A strange black entity from another world bonds with Peter Parker and causes inner turmoil as he contends with new villains, temptations, and revenge.
Release Year: 2007
Rating: 6.3/10 (181,269 voted)
Critic's Score: 59/100
Stars: Tobey Maguire, Kirsten Dunst, Topher Grace
Peter Parker has finally managed to piece together the once-broken parts of his life, maintaining a balance between his relationship with Mary-Jane and his responsibility as Spider-Man. But more challenges arise for our young hero. Peter's old friend Harry Obsourne has set out for revenge against Peter; taking up the mantle of his late father's persona as The New Goblin, and Peter must also capture Uncle Ben's real killer, Flint Marko, who has been transformed into his toughest foe yet, the Sandman. All hope seems lost when suddenly Peter's suit turns jet-black and greatly amplifies his powers. But it also begins to greatly amplify the much darker qualities of Peter's personality that he begins to lose himself to. Peter has to reach deep inside himself to free the compassionate hero he used to be if he is to ever conquer the darkness within and face not only his greatest enemies, but also…himself.
Writers: Sam Raimi, Ivan Raimi
Mary Jane Watson
Thomas Haden Church
Bryce Dallas Howard
J. Jonah Jameson
Dr. Curt Connors
Joseph 'Robbie' Robertson
The battle within.
Sony Pictures [United States] |
Release Date: 4 May 2007
Filming Locations: 1480 N Michigan Ave, Pasadena, California, USA
Box Office Details
Opening Weekend: KRW 5,592,825
(29 April 2007)
Did You Know?
The film's visual effects designer, Scott Stokdyk, created a miniature of a skyscraper section at 1/16th scale, instead of using CGI, to save time and costs, and so that damage done to the building could be portrayed realistically.
Incorrectly regarded as goofs:
The first time the Symbiote covers Peter's Spider Man suit and "copies" it, Peter isn't wearing the spider man mask, however the symbiote copies the mask exactly, as if Peter were wearing it. However, considering the symbiote affects his mind and amplifies his emotions, it's possible the symbiote copied the suit from Peter's memory.
It's me! Peter Parker! Your friendly neighborhood… You know. I've come a long way from becoming the boy who was bitten by a spider. Back then, nothing seemed to go right for me, and now…
Kid in Times Square:
[pointing at a giant screen in Times Square]
Hey look, it's Spider-Man!
People really like me.
I'm so sorry, Spidey…
As I was walking down the stairs and out of the theater, I was trying
as hard as I could to pull a smile out of my face. My friends tensely
asked if I liked it, I said "Yes, of course!!" They nodded weakly in
response. On the way home, I kept thinking to myself. "You liked it!
C'mon! It's Spiderman!" Now, it's two days later, the euphoria of
waiting for Spidey to come out has subsided, and I've begun to look at
this flick a bit more (shall I say it?) critically.
It's plain to see that Sam Raimi is a fantastic director. He knows when
to do what and realizes that he is making a superhero movie, which is
why the Spider-man movies have done so well. It's not like the recent
Batman and Superman who try to hide the fact that they're just fun
superhero films. Raimi knows his material and embraces it. The effects
were astounding as usual. Spiderman's one-on-one fight with the Sandman
and the crane scene being the major highlights. I thought these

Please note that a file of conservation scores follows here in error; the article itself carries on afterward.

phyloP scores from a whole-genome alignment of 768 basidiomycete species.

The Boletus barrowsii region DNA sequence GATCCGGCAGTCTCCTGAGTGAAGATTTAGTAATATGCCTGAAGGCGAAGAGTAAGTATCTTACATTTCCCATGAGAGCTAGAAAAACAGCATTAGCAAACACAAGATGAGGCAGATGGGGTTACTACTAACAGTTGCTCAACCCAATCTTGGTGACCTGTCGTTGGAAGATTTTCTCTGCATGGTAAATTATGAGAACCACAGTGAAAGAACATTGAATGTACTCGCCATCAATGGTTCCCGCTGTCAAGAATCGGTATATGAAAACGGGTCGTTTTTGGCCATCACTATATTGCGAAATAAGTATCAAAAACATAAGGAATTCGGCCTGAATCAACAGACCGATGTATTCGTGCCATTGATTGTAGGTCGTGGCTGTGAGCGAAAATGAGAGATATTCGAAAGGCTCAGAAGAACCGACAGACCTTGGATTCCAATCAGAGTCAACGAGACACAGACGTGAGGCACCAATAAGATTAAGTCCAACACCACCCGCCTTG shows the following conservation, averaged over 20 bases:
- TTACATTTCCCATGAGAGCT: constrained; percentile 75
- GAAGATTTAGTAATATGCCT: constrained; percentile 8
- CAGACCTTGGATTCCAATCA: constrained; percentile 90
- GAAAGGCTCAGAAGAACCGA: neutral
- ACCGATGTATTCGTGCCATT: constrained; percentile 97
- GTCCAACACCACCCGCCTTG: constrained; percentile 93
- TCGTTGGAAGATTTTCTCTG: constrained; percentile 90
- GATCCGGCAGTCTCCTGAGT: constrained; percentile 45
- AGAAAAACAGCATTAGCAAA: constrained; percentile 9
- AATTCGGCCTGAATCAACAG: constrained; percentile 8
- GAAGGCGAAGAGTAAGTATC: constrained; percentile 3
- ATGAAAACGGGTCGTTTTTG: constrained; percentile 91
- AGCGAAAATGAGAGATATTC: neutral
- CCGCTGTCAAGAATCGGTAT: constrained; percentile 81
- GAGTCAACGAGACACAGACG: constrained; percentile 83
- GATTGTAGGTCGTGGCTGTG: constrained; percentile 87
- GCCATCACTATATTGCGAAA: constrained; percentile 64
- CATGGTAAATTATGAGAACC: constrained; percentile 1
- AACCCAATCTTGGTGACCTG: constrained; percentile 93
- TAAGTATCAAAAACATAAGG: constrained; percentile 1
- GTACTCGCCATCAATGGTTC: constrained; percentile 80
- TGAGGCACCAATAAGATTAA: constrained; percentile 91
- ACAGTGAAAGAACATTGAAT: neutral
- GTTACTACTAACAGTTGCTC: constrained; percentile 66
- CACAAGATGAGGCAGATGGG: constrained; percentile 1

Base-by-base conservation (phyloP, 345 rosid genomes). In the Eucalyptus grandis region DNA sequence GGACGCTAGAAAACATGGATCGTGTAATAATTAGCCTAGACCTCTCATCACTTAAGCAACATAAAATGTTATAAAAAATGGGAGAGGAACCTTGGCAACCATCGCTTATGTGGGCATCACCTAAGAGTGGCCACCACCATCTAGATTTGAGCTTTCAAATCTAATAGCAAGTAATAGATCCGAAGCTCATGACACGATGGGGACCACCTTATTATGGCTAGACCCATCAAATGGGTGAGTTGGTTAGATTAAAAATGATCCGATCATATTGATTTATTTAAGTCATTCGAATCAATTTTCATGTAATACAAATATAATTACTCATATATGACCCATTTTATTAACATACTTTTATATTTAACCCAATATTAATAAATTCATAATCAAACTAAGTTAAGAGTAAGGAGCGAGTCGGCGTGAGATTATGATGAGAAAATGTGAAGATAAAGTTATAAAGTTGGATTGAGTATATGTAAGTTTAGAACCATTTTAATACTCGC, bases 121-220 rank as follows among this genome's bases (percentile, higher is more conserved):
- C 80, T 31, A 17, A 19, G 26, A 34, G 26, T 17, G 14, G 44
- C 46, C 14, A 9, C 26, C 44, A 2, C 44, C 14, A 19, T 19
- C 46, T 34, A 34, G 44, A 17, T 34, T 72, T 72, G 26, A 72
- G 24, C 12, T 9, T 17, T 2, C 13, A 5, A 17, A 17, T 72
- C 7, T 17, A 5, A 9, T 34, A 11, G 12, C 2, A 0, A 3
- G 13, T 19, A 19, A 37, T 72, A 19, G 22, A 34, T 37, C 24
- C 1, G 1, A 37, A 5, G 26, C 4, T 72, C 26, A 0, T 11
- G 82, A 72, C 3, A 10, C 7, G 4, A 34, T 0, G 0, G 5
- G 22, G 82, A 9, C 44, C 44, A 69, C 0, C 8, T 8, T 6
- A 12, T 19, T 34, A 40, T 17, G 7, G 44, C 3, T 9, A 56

features would outbalance the weaker spots of the film, but
unfortunately they did not.
As far as acting goes, I'm surprised to say that Topher Grace stole the
show. I remember how outraged everyone was when he was chosen, but
obviously someone knew what they were doing when they let him on as
Venom. James Franco and Kirsten Dunst played their usual selves (I
can't help but think of Dunst dreaming of getting back to work with
Sofia Coppola while doing these films). However, Tobey Maguire REALLY
disappointed me. I've always thought he was so great at Spidey, which
is undeniable in the first two films and even in this one…when he has
his red suit on. Maguire is a one note actor, at least as far as Spidey
goes. He just could not pull off the black suit; he wasn't good at
being bad. Then came the horrific bridge scene with MJ. Along with most
other people I've talked to, my entire theater erupted in laughter when
he started crying. It was just…sad…and not in the way the writers
Speaking of the writing, I hate to be beating a dead horse, but c'mon:
3 villains, Sandman's background, trouble with MJ, Harry's changing
attitudes, 2 different Spidermans, competition at the Bugle, Gwen
Stacy, etc. It was just WAY TOO MUCH! Even if you had four hours, it's
just too much to cram into the audience in one sitting. The great thing
about Spiderman 2 (the best of the trilogy) is how focused it was. You
had the inner struggle, the villain and his relationship with MJ. There
it was! Beautifully filmed and written. From the first 15 minutes of
Spiderman 3, I knew that all these parallel story lines were going to
crash within the next two hours. The sequence that shows how far
they've fallen from part two is the whole emo/hair in the
eyes/eyeliner/oh so cool "bad" Spiderman scenes. The first few minutes
of this was funny in the same way that the "Raindrops are Falling on my
Head" scene in part two was great, but this time they stretched a good
thing way too far. This whole sequence is what sticks in my mind and
refuses to let me think that the film was just as great as the rest.
I tried to like it! I really did! I just can't fool myself any longer.
Some critics like Peter Travers for Rolling Stone are saying that we
can let this one slide because it's Spiderman, but I couldn't disagree
more. Spiderman 3 missed the mark and, deep down inside, we all know